counter scream. They're both smiling, looking like a couple of cats who've 
swallowed a flock of plump canaries. "Well, well, we weren't sure we'd be 
seeing you two again," I comment. Deborah has the grace to look mildly 
embarrassed, but Langly just gives us a shit-eating grin. 

"Sorry, we, uh... took a nap," Deborah apologizes, but turns pink as she 
says it. 

"Why? Wearing Langly out shouldn't be any problem," Mulder quips. Langly 
shoots him the look of death, but it's still not enough to wipe that smile 
from his face. 

"Deb, these are Special Agents Mulder and Scully from the FBI," Langly says. 
Her eyes widen in disbelief. I get the impression that she's had a lot to 
swallow today. "Mulder, Scully, this is Dr. Deborah SaintJohn. Deb, Agent 
Scully's a doc too. Deborah's a third-year resident in emergency medicine." 
Scully extends her hand, and Deborah seems more at ease with her than she is 
with Sari, who she watches with intense suspicion. I suspect this is adding 
to Sari's discomfort. Deborah tightens her hold on Langly, fiercely 
possessive. Not that he isn't returning and appreciating the gesture, but 
I'm a little puzzled by what's going on here between Deborah and Sari. Well, 
right now, we've got other concerns. If they want to have a catfight, they 
can take it outside. 

"Nice T-shirt," Mulder comments to Langly. I haven't seen this one before. 
It shows a picture of the Road Runner scurrying away from Wile E. Coyote, 
and reads, 'Speed Saves. Penn State Hospital Trauma Team.' Deborah must have 
given it to him. "You're branching out." It's red, not black. Well, at least 
now he has a shirt to match his sneakers. 

The message, however, sticks hard in my brain. We need to keep moving. 
"Here's her phone number. Agent Scully, care to do the honors?" I pass her a 
scribbled note. 

"What're you guys doing?" Deborah asks. She's curious but a little 
apprehensive. 

"Remember Sari told us someone she knew hadn't been in touch with her for a 
couple of days?" Byers asks quietly, allowing Scully to make her call. 

"A couple of days? Sometimes my mother doesn't hear from me for weeks," 
Deborah snorts. 

"This is a little different," I say to her, not really wanting to explain. I 
don't know how much Langly's told her; obviously something, but as to the 
specific matter at hand, I doubt they've had time to do anything other than 
engage in tonsil hockey, with hide the submarine as a chaser. Langly's 
radiating, as is she. I hate them; where do they get off looking so damn 
happy at a time like this? I sigh. From getting off of course, I grumble to 
myself. 

"The phone number's been disconnected, with no new number given," Scully 
announces. 

Mulder's been acting as if he's not involved, but believe me, he hasn't 
missed a beat. "Scully, how do you feel about a little trip to Wichita?" 

"I hate the Midwest this time of year," she says. I don't blame her, it's 
pretty nasty. "Frohike, can you bring up Sabre?" Sabre's the backbone of the 
travel industry's computer systems, and we can get a flight anywhere, at 
almost any time. 

"Your wish is my command." I flick quickly through the mass of data. Wichita 
isn't exactly a hot spot for hourly junkets. The first available flight is 
tonight at 8:35 p.m. "For three?" I inquire. 

"You're not going, Frohike," Scully insists. "We need you here." 

"Blondie can take care of the technical end," I snap.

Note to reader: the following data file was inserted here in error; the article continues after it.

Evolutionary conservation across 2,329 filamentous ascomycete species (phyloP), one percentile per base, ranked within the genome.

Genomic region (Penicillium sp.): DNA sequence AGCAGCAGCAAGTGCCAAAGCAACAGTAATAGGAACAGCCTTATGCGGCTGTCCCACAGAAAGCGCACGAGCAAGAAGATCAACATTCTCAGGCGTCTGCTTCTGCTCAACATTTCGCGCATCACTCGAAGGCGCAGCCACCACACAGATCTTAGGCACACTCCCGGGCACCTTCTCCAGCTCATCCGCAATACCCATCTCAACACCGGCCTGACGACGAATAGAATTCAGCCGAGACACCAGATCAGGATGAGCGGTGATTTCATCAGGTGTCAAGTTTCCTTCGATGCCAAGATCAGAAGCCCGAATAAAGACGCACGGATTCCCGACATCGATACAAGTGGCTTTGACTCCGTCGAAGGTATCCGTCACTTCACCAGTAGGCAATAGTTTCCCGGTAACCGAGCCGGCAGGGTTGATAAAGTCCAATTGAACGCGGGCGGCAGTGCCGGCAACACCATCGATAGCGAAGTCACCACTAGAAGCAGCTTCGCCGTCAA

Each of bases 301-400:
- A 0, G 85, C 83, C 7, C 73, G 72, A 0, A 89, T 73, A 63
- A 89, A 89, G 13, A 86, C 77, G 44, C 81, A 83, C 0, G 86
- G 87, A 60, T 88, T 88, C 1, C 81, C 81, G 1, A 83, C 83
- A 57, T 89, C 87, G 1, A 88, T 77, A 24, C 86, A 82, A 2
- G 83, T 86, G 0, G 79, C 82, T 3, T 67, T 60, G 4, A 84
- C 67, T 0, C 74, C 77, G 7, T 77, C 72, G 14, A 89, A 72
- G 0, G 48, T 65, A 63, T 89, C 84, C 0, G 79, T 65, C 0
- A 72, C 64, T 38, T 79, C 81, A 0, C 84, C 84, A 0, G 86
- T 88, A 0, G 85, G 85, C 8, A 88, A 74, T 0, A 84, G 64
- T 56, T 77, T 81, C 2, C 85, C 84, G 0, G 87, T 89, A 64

"Blondie looks like he's got other business he's taking care of," Mulder 
shoots back, making sure he gets his licks in. Deborah and Langly both 
blush, but they turn to each other and prove us correct with a lingering 
kiss. I'm ready to swat them both; that kind of PDA shouldn't be encouraged 
in front of people like me -- geezers who haven't been laid in ages. 

"Frohike, one of you two has to be at Sierra on Monday, and the other will 
need to be here to monitor," Byers points out. "I'd do it, but I still can't 
see that well, and I have absolutely no desire to be blind for the rest of 
my life." Sari cringes behind him and rests her cheek against his head, 
closing her eyes as she moves her hands from his shoulders to clasp them 
tightly in front of his chest. He places his hands over hers. "It's okay, 
Sari, I'll be fine," he reassures her with a whisper. Deborah looks at the 
two of them curiously, confused. 

"I see your point." Not to mention that this is what Mulder and Scully are 
trained for. I make the reservations and arrange for them to appear as 
already paid. All they'll have to do is pick up the boarding passes. "Before 
you two go anywhere, and before we get into this more deeply, I believe we 
all could use some sustenance. C'mon, Langly, time for lesson number 2." 

"Oh, puh-leeze!" he protests. "Besides, it's almost time for Battlebots!" 

"I love Battlebots," Deborah says, smiling in agreement and taking his hand. 

"Battlebots is on? Oh, cool!" Mulder looks excited as a little kid. 

"No one ever accused you of taste, Mulder," Scully comments acerbically. 

"I have taste," he shoots back. "And you know we watch it together, Scully. 
Don't hide your true televised love." Scully blushes, but doesn't deny it. 
"Speaking of taste, Frohike, are you gonna make us something good?" As if 
I'd ever turn out a bad meal. Even when they deserve nothing better than 
thin, cold gruel and artificial grape-flavored drink. The original menu for 
tonight was meatloaf, but Sari's a vegetarian, and while she wouldn't 
protest at being served meatloaf, I doubt she'd eat it. She says she's 
Hindu, and 'dead cow is right out.' It's a shame, because I make a damn fine 
meatloaf, if I do say so myself. The guys don't make meatloaf jokes either, 
which tells you what they think of it. But part of being an excellent chef